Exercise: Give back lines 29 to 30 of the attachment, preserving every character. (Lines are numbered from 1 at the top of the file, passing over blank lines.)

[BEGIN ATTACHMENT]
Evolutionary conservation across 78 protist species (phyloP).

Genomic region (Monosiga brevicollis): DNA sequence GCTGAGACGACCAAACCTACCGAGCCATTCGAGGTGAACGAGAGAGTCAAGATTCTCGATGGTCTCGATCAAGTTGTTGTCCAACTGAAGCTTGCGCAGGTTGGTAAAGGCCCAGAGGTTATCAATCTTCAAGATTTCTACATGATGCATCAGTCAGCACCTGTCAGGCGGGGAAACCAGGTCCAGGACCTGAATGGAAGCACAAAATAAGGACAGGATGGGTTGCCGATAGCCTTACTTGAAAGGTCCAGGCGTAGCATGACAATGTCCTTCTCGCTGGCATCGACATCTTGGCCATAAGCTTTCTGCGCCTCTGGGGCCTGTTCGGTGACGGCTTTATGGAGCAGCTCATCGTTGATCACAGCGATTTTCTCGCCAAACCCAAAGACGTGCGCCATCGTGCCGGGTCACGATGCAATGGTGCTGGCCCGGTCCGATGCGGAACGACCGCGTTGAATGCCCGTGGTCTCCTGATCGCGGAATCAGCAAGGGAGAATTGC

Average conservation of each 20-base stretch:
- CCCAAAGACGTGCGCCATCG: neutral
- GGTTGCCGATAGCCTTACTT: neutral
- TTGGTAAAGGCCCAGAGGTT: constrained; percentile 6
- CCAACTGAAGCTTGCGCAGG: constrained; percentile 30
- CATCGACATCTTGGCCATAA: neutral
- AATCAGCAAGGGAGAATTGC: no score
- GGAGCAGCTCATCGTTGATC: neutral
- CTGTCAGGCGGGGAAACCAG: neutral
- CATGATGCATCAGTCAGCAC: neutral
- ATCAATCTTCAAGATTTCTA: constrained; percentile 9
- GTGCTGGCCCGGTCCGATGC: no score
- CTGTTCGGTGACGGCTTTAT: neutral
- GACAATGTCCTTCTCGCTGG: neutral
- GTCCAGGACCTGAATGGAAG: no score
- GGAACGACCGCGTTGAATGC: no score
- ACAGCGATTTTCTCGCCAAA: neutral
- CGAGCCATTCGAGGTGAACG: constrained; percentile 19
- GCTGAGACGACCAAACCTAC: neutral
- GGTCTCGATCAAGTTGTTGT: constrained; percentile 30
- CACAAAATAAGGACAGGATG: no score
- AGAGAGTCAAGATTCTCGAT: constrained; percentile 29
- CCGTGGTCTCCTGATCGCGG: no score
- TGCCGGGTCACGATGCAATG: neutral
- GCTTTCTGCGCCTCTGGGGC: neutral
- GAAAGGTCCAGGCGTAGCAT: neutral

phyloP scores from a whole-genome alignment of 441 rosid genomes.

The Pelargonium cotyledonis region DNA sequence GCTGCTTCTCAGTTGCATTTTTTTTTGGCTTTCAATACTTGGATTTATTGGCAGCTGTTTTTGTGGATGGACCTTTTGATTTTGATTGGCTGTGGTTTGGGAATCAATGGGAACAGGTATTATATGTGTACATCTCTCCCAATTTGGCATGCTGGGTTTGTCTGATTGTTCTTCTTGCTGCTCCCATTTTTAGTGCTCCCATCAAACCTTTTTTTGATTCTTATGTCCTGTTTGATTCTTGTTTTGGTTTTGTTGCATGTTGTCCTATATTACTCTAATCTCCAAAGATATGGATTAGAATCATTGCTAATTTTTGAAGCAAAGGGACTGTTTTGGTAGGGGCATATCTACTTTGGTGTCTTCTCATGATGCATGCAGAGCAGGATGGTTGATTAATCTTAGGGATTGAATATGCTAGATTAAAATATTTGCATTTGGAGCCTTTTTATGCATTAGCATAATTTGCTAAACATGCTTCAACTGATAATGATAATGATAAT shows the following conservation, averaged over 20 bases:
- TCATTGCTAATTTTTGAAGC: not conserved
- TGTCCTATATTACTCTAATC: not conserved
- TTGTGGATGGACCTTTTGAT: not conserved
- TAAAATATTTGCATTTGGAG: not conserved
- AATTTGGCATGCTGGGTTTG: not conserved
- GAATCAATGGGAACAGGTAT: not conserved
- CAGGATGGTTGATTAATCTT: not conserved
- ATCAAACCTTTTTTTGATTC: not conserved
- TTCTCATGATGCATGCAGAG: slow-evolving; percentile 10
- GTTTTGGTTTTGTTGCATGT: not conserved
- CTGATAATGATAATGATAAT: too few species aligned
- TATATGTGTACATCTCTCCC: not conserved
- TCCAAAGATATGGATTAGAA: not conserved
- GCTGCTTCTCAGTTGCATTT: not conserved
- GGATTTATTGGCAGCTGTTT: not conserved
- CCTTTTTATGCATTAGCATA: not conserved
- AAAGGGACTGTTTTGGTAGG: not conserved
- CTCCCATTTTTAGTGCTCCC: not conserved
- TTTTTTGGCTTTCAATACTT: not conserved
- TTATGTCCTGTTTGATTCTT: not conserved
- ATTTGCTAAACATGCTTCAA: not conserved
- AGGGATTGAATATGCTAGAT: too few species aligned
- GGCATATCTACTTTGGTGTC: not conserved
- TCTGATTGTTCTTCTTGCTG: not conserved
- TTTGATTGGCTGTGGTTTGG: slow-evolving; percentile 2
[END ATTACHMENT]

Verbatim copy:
phyloP scores from a whole-genome alignment of 441 rosid genomes.

The Pelargonium cotyledonis region DNA sequence GCTGCTTCTCAGTTGCATTTTTTTTTGGCTTTCAATACTTGGATTTATTGGCAGCTGTTTTTGTGGATGGACCTTTTGATTTTGATTGGCTGTGGTTTGGGAATCAATGGGAACAGGTATTATATGTGTACATCTCTCCCAATTTGGCATGCTGGGTTTGTCTGATTGTTCTTCTTGCTGCTCCCATTTTTAGTGCTCCCATCAAACCTTTTTTTGATTCTTATGTCCTGTTTGATTCTTGTTTTGGTTTTGTTGCATGTTGTCCTATATTACTCTAATCTCCAAAGATATGGATTAGAATCATTGCTAATTTTTGAAGCAAAGGGACTGTTTTGGTAGGGGCATATCTACTTTGGTGTCTTCTCATGATGCATGCAGAGCAGGATGGTTGATTAATCTTAGGGATTGAATATGCTAGATTAAAATATTTGCATTTGGAGCCTTTTTATGCATTAGCATAATTTGCTAAACATGCTTCAACTGATAATGATAATGATAAT shows the following conservation, averaged over 20 bases: